The Republic and the Laws (Google eBook)

Front Cover Publishing, Jan 1, 2009 - Political Science - 134 pages
10 Reviews
This work contains two of Cicero's most important political writings, "The Republic" (De re publica) and "The Laws" (De Legibus). In "The Republic," or "On the Commonwealth," Cicero crafts a Socratic dialogue in six books on the subject of Roman politics. Cicero discusses the history of Roman politics and its constitution, the role of justice in government, the types of constitutions, the role of education, and the ideal citizen in a republic. In "The Laws" we find another Socratic dialogue which discusses the laws and in which Cicero expounds on his theories of natural law and of harmony among the classes. Only three books of "The Laws" remain from an indeterminate number that were originally written. Together these books will enlighten the reader as to the foundation of Cicero's political philosophy and give one insight into the early democratic ideals which form the foundation of western political thought.

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Review: The Republic and The Laws (Oxford World's Classics)

User Review  - Tressa (Tressa's Wishful Endings) - Goodreads

It is amazing how much influence Cicero had in the development of the US constitution and government. There were so many things that reminded me of The Declaration of Independence and the three ... Read full review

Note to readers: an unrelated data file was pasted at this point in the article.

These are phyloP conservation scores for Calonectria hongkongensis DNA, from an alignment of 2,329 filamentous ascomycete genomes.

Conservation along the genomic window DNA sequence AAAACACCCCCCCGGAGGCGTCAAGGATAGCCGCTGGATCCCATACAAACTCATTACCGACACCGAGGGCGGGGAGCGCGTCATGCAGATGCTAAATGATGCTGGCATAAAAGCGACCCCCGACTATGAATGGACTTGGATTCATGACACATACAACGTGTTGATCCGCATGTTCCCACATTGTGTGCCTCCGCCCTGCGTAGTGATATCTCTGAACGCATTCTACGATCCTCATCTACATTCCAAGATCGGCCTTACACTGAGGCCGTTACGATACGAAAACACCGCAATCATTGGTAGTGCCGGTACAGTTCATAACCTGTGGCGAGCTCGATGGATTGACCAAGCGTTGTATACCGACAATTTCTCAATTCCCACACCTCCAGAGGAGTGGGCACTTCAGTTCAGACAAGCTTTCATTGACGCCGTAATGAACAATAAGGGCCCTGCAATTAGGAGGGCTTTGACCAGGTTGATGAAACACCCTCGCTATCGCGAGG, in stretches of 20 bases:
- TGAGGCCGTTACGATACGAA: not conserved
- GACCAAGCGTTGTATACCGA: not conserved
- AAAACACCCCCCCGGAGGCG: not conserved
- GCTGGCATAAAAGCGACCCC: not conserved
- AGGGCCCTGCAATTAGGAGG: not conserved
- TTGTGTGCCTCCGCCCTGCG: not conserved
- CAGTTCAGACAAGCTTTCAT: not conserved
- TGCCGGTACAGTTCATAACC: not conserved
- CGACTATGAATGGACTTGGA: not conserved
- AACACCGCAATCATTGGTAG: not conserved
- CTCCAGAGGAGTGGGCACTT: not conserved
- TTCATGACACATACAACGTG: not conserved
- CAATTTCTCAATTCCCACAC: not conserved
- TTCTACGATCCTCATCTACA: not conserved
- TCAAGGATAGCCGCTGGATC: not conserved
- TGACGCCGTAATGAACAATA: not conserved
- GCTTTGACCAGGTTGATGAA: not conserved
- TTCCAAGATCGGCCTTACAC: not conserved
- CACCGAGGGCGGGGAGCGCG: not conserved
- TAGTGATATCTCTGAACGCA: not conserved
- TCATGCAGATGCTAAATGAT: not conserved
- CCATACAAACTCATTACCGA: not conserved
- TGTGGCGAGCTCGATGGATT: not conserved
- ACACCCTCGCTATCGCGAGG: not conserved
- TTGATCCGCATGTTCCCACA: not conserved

Review: The Republic and The Laws (Oxford World's Classics)

User Review  - John - Goodreads

This one is a bit frustrating, because so much of the text is missing (especially from the Republic). There are significant gaps in which the editor and translator have to guess about what was said ... Read full review

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Selected pages


Preface by the Editor
Introduction to the First Book
Introduction to the Second Book
Introduction to the Third Book
Book III
Introduction to the Fourth Book
Introduction to the Fifth Book
Introduction to the Sixth Book
Endnotes to The Republic On the Commonwealth
A Review of the History of Ciceros Treatise on the Laws
Book I
Book II
Book III

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About the author (2009)

Born in Arpinum on January 3, 106 B.C., Marcus Tullius Cicero was a Roman orator, writer, and politician. In Rome, Cicero studied law, oratory, philosophy, and literature, before embarking on a political career. Banished from Rome in 59 B.C. for the execution of some members of the Catiline group, Cicero devoted himself to literature. Cicero was pardoned by Julius Caesar in 47 B.C., and returned to Rome to deliver his famous speeches, known as the "Philippics," urging the senate to declare war on Marc Antony. Cicero's chief works, written between 46 and 44 B.C., can be classified in the categories of philosophical works, letters, and speeches. The letters, edited by his secretary Tiro, showcase a unique writing style and charm. The most popular work of the period was De Officiis, a manual of ethics, in which Cicero espoused fundamental Christian values half a century before Christ. Cicero was murdered in Formiae, Italy, on December 4, 43 B.C., by Antony's soldiers after the triumvirate of Antony, Lepidus, and Octavius was formed.

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